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Over 55% of enterprises surveyed in Red Hat's 2020 Enterprise Open Source Survey are expecting to increase their use of containerized applications. That's great news for Kubernetes, and to help manage the spike, Red Hat is launching OpenShift Virtualization. This comes soon after VMWare's vSphere 7. As enterprises shift to cloud-native apps, some business-critical apps will remain on traditional VMs. In other words, VMs and containers will need to be seamlessly managed together, and we're here to help make sense of it all. This week, we take a look at a few virtualization favorites so that you can Live Easy, virtually.

Virtualization Recap: Reviewing the Basics

We've talked about enterprise virtualization tips for families and serverless computing; now we're taking a look at a few virtualization technologies making headlines. VMWare's vSphere7 and Red Hat's OpenShift Virtualization are helping SMEs manage their virtual machines (VMs) and containers side-by-side, and Kubernetes is a part of it all. But, before we get into it, let's go over a few virtualization basics.

Traditionally, applications are run on physical servers, where there are no resource boundaries between apps. This means a single app can hog all the resources on a server, leaving other apps to underperform. To solve this problem, virtual machines were introduced. Multiple VMs can be run on a single server's CPU, each with their own operating system (OS). This allows apps to be isolated between VMs so that data from one app can't be freely accessed by another, offering great advantages in scalability, though running several OS instances could slow systems down.

Now, containers provide a way to bundle multiple apps on a single OS, unlinked to the bare metal infrastructure (the server), making them portable across clouds and OS distributions. It's these containerized, cloud-native apps that are taking over enterprise virtualization projections. Containers, however, require management, and that's where Kubernetes comes in.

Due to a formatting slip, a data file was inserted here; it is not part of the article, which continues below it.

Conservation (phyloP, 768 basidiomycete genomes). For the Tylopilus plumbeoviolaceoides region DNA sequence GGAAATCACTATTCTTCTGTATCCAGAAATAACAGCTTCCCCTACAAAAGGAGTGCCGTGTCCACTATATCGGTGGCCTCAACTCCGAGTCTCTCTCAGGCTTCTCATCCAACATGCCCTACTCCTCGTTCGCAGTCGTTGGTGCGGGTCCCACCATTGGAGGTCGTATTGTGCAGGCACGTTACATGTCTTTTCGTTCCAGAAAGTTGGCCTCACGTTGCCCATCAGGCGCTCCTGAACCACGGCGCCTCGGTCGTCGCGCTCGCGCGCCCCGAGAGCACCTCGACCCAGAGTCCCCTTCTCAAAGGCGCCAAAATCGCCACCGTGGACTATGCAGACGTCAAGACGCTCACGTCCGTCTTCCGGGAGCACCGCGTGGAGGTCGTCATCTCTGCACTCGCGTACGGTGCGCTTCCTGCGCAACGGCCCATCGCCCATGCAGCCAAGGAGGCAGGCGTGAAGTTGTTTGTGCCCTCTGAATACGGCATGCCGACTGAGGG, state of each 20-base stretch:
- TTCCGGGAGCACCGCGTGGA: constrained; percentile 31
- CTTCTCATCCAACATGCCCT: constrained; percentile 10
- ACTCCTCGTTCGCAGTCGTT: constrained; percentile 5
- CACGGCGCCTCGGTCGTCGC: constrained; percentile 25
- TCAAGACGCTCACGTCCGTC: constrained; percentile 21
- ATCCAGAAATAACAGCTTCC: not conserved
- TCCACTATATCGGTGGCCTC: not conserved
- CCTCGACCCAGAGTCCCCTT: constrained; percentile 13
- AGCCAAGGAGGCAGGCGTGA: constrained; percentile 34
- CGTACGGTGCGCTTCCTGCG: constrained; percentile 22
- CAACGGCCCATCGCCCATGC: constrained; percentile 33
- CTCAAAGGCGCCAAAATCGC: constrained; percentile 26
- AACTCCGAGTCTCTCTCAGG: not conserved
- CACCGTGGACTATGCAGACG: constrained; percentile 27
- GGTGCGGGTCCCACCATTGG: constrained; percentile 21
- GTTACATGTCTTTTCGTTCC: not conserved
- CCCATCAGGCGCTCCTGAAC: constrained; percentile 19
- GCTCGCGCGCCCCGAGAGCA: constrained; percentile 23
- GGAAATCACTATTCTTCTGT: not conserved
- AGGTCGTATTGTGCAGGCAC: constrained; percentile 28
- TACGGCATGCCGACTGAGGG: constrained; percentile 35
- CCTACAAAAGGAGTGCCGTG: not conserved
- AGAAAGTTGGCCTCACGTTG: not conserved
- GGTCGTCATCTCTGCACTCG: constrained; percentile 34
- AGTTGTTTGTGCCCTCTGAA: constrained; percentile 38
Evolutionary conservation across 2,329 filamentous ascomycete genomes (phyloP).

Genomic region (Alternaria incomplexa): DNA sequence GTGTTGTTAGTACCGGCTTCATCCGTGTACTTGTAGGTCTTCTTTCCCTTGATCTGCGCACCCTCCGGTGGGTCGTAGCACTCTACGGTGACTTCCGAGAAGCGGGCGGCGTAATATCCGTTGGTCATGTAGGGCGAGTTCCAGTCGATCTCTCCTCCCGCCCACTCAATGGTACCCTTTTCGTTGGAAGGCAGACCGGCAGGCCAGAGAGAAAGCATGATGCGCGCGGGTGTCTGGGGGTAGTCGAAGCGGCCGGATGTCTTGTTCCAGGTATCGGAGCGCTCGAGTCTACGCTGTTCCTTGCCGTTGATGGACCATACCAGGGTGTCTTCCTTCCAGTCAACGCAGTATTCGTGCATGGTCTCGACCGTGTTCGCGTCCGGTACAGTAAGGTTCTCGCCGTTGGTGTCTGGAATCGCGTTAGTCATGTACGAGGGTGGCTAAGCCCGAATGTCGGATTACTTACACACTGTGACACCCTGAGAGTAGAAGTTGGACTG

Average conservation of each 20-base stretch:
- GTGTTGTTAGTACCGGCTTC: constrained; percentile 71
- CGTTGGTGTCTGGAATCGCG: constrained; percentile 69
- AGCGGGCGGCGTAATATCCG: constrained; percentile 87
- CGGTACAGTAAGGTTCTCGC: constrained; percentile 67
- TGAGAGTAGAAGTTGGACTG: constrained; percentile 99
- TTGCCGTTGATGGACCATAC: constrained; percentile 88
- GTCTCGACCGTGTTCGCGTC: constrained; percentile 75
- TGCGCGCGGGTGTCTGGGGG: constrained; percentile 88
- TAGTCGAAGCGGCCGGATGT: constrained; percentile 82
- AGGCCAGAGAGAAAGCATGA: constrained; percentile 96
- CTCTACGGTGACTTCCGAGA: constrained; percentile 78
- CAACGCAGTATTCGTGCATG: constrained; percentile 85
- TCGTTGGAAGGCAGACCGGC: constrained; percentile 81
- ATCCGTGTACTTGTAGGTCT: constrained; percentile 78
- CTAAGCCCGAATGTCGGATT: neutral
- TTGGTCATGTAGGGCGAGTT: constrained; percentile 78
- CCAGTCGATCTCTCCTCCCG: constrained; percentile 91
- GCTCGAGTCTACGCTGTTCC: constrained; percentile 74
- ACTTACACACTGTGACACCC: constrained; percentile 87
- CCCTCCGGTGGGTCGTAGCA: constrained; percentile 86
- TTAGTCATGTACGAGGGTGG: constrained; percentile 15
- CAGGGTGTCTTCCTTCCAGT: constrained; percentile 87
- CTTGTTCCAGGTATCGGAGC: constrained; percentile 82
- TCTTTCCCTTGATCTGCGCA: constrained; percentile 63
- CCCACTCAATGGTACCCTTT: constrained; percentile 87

What is Kubernetes?

Kubernetes is an open-source (openly accessible source code) platform for managing containerized workloads. To avoid or mitigate container downtime, for example, Kubernetes handles the scaling and failover for apps, making sure that if one container goes down, another starts up to keep systems going. Container management involves everything from load balancing to automating container deployment, modification, and removal. The key advantage of Kubernetes though, is the ability to schedule and run containers across multiple physical, virtual, or cloud-based machines, since the containers aren't linked to specific machines. And at the heart of this advantage, is the cluster.

A Kubernetes cluster is that set of node machines used to run containerized apps. As Red Hat says, "If you're running Kubernetes, you're running a cluster." Every cluster has a master node, where all task assignments come from, and which controls the other nodes. Worker nodes then carry out the assigned tasks, controlled by the master. It's all about careful planning and coordination.

As more SMEs make the shift to containerized apps, Kubernetes continues to soar in popularity. VMs, however, aren't going anywhere any time soon and need to be easily managed along-side containers for the most efficiency. That's why companies like VMWare and Red Hat are putting it all together.

VMWare's vSphere7 and Red Hat's OpenShift Virtualization

VMWare's virtualization platform responded to the demand for convenient VM and container co-management with the release of vSphere7 back in March. Formerly known as Project Pacific, vSphere7 is vSphere with Kubernetes, and allows users to manage Kubernetes with the same tools used for vSphere. In other words, developers can use one platform to manage VM-based and containerized apps, together.

Red Hat is targeting the same demand with OpenShift Virtualization, which they announced at last week's virtual Red Hat Summit. With its enterprise-grade Kubernetes distribution and container-native virtualization (CNV), OpenShift lets users create VMs on Kubernetes, thereby leveraging the isolation of VMs and the Kubernetes platform; containers and VMs are run side-by-side as workloads on a Kubernetes cluster. 

The difference between the two approaches, says Red Hat Vice President of Core Cloud Platforms Joe Fernandes, "is whether or not you want your core technology to be Kubernetes or vSphere." And as is often the case, it's better to work together. Fernandes points to his "tons of customers that run OpenShift on top of vSphere" to give on example. These technologies aren't new, and though there are others, it's their seamless collaborations that are changing the virtualization game.

At LeCiiR, we're driven by innovation, and we want you to Live Easy. That's why we tailor our services to meet the specific needs of your virtual enterprise in the deployment and management of VMs and containers. Every SME is unique, and in creating unique solutions, we work towards innovation. In the meantime, for questions on this topic or any others, don't hesitate to contact us and leave your comments.


Alex Handy, OpenShift 4.3: Creating virtual machines on Kubernetes with OpenShift's CNV. February 2020.

Joe Fernandes, Introducing OpenShift virtualization, unifying virtual machines and cloud-native apps. April 2020.

Kuernetes, What is Kubernetes? March 2020.

Mike Melanson, Red Hat OpenShift Virtualization Brings VMs to Kubernetes. April 2020.

Red Hat, What is a Kubernetes Cluster? April 2020.